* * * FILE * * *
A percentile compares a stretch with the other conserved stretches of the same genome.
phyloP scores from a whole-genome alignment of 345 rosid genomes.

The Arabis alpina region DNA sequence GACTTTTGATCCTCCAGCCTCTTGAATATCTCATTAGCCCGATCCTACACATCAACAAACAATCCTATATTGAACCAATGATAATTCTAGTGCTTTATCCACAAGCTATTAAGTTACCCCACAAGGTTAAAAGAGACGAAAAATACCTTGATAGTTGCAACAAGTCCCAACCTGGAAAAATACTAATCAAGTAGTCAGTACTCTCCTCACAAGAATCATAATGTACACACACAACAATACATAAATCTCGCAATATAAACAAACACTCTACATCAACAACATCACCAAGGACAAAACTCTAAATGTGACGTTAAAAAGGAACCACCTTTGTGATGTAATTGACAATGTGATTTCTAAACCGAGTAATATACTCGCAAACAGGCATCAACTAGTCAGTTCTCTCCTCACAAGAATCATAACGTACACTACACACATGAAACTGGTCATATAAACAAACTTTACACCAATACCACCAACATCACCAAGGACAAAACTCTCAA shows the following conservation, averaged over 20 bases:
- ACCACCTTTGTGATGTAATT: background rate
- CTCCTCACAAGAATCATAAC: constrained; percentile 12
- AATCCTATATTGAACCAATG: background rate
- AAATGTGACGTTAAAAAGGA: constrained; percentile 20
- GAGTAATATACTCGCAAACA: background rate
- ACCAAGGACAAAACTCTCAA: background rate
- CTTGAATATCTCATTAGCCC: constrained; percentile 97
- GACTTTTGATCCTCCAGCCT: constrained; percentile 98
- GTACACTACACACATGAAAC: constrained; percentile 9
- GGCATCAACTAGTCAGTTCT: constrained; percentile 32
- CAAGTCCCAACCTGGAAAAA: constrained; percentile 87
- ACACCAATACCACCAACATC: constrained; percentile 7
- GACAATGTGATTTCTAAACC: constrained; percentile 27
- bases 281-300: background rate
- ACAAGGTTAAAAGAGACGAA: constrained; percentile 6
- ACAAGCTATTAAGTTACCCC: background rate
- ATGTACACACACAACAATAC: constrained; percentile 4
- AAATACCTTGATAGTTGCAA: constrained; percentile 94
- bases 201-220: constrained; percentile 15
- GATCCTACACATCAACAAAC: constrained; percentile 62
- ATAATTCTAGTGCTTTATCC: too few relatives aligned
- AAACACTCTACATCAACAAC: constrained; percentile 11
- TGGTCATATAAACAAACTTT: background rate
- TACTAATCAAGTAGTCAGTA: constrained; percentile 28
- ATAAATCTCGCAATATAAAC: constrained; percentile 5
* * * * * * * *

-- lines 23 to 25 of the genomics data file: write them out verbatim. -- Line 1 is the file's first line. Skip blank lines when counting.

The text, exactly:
- GATCCTACACATCAACAAAC: constrained; percentile 62
- ATAATTCTAGTGCTTTATCC: too few relatives aligned
- AAACACTCTACATCAACAAC: constrained; percentile 11